This isn’t Hemmings’ greatest work – Fragment of Fear is much better – but it certainly provided him with a marketable movie persona. Redgrave is excellent as the nervy woman willing to do what is required and the movie might have worked better had she had been allocated more screen time and their duel had continued through other scenes. But then that would have been Hitchcock and not Antonioni.  

Sarah Miles (The Ceremony, 1963), Peter Bowles (The Charge of the Light Brigade) and John Castle (The Lion in Winter, 1968) have small parts. The film certainly captures the electricity of a photo shoot between a skilled photographer and pliant model, but it also works as an extended metaphor about the elusiveness of cinematic truth.

Despite my misgivings about the “cheat,” an intriguing and satisfying exploration of an artist seeking to jettison the fripperies of his art yet unable to avoid the temptation of enjoying the easy sexual benefits.

Oscar Wilde (1960) ****

You might be surprised to learn there were two Oscar Wildes. Not the famed writer and a doppelganger of course but two films on the same subject that were released in the same month. This is the low-rent version, costing a fraction of the rival The Trials of Oscar Wilde directed by Ken Hughes. It’s easy to be disdainful of the cheaper effort, with little cash available for scenery and costumes, but somehow it rises above budget limitations. Structurally, both movies focus on the trial – or in the case of The Trials of Oscar Wilde the three trials he endured – but the glossier pictures it has to be said glosses over a great deal.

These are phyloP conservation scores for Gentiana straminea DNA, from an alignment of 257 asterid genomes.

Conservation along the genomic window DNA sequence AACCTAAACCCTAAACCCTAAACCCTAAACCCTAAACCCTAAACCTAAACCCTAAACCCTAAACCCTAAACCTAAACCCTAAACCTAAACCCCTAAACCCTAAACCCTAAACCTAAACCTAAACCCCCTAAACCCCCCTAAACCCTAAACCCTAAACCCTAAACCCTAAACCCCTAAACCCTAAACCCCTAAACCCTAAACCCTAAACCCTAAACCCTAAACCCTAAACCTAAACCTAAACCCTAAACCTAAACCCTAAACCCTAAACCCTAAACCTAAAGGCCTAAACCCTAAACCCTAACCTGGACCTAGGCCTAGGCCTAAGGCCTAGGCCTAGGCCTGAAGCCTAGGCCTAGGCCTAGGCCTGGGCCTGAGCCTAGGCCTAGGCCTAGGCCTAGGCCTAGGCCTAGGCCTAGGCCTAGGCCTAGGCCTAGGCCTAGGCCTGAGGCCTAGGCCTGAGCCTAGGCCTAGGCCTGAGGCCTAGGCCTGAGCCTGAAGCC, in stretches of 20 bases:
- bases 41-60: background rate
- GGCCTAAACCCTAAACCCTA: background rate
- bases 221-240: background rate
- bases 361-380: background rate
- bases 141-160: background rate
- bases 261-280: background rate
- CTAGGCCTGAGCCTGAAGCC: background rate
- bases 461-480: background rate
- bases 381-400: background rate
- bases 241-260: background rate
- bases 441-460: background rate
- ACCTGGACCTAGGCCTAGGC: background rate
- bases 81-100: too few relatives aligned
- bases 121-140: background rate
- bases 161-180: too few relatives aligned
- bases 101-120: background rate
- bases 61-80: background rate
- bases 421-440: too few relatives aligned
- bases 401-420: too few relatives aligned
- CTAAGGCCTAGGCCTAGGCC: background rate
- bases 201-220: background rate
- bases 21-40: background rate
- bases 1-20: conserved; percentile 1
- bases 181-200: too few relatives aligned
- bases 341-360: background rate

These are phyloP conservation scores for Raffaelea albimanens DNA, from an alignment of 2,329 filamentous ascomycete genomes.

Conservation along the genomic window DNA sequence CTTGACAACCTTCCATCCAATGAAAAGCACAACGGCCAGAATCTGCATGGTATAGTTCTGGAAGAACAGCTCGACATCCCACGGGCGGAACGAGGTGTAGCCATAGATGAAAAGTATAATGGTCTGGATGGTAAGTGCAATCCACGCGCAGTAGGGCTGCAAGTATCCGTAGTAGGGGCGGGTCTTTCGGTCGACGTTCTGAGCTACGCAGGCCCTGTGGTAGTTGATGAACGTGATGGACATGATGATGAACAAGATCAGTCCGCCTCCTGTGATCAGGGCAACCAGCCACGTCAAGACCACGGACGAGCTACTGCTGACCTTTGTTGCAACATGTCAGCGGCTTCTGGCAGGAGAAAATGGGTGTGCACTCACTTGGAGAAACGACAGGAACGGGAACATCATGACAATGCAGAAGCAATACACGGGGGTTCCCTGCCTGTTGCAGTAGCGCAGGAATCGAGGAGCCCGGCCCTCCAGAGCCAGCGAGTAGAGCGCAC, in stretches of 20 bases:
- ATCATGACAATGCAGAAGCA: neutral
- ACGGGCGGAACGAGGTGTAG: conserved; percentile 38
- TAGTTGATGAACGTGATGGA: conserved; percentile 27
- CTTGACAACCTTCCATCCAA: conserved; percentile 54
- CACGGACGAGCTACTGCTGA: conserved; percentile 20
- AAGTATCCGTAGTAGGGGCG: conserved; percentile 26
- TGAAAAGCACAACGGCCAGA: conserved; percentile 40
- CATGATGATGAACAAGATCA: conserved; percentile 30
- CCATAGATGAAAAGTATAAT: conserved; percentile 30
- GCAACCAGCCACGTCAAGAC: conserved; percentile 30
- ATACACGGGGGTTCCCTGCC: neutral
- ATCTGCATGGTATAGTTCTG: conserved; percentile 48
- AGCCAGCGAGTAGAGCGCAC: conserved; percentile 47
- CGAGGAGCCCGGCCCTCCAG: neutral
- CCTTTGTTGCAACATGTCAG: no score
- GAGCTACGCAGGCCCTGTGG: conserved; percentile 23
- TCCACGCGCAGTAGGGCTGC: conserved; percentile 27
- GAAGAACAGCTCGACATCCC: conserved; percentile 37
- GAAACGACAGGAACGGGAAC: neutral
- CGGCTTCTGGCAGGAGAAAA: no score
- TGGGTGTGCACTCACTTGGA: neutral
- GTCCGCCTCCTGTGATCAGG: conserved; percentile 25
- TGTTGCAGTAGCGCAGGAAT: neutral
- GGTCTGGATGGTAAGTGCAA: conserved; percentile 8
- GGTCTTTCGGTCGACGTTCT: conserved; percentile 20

While I enjoyed it at the time, I now find that in trying to make a modern martyr out of Oscar Wilde, the Ken Hughes picture built him up so much that it was difficult to find any flaw in his character. We never find out what was the actual slur the Marquis of Queensbury made on Wilde, resulting the playwright taking him to court for libel. And that version begins with Wilde and Alfred Lord Douglas (“Bosie”), son of the Marquis, already deep into their affair.

On the other hand, Oscar Wilde, the final film of Hollywood veteran director Gregory Ratoff (Intermezzo, 1939), starts at the beginning of their relationship with greater emphasis on Wilde’s practicality rather than his wit and Bosie’s (John Neville) tortured relationship with  his hypocritical father (Edward Chapman) who, while taking the moral high ground, keeps a mistress. On Wilde (Robert Morley) being described as a sodomite by the Marquis, Bosie’s desire to see his father humiliated in court verges on revenge. “You weren’t looking for a friend,” Wilde astutely tells his lover, “You were looking for a weapon.” Bosie is big on humiliation – he is the one to break the news of Wilde’s duplicity to the author’s wife (Phyllis Calvert). So determined is he on the court case that he fails to tell Wilde that his father has private detectives scouring London to find evidence.